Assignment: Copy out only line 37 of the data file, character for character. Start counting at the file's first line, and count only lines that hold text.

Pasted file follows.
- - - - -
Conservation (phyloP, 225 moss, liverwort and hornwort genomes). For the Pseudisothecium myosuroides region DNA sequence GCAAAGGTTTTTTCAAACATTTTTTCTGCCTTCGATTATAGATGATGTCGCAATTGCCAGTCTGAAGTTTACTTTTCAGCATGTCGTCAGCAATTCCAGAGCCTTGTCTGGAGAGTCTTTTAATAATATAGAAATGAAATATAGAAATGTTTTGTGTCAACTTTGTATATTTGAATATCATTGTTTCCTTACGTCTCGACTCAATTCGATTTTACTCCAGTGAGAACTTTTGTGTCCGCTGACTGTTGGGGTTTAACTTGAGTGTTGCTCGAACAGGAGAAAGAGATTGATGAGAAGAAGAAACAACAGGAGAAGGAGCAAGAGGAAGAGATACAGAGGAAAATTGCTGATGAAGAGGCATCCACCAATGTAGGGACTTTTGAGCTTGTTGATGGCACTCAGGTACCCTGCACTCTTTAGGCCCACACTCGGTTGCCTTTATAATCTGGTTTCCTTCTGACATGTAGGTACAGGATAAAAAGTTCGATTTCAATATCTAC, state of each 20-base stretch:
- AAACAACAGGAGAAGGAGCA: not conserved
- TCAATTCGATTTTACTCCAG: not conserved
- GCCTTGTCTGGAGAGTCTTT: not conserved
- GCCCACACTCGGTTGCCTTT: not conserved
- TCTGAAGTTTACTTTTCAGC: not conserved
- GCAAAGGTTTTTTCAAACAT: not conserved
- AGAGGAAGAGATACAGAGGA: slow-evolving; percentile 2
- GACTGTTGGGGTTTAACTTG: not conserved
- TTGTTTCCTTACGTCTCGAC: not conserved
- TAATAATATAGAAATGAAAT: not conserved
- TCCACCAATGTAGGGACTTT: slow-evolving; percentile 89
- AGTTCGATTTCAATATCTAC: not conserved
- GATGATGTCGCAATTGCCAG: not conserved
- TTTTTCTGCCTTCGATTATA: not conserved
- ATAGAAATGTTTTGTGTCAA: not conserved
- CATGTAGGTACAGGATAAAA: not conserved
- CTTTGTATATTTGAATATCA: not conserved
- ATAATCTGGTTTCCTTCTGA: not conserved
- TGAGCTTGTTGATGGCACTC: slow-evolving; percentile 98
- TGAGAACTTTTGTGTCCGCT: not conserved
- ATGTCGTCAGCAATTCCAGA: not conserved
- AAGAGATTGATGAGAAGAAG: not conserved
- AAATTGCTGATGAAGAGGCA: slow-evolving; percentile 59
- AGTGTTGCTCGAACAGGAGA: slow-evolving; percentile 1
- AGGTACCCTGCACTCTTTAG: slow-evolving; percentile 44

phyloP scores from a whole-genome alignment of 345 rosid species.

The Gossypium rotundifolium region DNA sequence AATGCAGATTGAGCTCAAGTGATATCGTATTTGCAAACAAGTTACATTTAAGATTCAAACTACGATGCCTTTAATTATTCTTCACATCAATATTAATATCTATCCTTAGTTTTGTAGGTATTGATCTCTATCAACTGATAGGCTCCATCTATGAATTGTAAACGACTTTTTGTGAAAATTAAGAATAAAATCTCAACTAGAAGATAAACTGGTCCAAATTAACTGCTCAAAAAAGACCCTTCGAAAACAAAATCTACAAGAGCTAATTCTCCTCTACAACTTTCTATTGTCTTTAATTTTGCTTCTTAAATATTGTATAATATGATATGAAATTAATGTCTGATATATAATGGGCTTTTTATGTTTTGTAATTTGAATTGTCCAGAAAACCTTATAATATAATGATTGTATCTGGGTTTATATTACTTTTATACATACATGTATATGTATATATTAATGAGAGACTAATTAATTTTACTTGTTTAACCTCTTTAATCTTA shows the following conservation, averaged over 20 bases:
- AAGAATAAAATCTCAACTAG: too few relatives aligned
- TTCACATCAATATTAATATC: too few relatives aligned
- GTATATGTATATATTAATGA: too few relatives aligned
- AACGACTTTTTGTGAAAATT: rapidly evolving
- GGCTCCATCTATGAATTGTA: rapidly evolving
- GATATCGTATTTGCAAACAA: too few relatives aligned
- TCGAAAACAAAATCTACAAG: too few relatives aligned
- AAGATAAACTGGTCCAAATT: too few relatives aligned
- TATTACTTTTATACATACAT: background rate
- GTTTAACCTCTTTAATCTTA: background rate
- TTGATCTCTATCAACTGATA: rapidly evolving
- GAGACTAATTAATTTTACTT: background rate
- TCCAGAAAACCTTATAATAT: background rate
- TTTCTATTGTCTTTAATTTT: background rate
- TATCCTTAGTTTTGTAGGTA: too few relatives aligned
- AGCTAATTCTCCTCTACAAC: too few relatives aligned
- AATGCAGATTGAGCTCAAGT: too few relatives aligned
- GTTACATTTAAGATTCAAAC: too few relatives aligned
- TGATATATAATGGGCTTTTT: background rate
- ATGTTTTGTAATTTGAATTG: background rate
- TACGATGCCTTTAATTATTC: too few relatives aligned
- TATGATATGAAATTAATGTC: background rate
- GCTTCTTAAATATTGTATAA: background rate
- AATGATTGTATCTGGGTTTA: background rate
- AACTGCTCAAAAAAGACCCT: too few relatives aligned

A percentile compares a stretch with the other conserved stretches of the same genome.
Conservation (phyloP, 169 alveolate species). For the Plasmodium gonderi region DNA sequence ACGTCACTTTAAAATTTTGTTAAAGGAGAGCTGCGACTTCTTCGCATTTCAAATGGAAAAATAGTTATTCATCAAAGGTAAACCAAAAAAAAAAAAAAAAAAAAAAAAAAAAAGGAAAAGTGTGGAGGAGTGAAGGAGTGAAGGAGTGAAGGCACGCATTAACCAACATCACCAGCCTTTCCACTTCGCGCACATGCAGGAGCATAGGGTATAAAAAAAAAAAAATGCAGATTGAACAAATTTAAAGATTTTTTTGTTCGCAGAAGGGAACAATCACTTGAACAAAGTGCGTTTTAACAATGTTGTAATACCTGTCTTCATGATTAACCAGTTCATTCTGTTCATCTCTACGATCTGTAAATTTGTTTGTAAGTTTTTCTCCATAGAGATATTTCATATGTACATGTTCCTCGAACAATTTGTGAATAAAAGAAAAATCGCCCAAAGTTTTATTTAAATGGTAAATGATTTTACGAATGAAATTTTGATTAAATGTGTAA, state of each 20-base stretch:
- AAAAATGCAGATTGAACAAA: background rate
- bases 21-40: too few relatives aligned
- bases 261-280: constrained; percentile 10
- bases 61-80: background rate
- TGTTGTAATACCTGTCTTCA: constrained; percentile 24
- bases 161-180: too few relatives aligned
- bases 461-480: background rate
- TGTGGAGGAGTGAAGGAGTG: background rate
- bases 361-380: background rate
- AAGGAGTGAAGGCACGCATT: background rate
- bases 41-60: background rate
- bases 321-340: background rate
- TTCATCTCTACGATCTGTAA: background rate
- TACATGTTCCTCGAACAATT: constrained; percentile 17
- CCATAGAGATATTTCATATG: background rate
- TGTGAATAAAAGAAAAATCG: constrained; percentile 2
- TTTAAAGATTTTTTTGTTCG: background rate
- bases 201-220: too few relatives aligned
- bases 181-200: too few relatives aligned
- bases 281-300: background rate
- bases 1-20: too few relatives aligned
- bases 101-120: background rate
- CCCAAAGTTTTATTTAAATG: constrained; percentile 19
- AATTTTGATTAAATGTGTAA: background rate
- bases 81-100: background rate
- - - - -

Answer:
- TATTACTTTTATACATACAT: background rate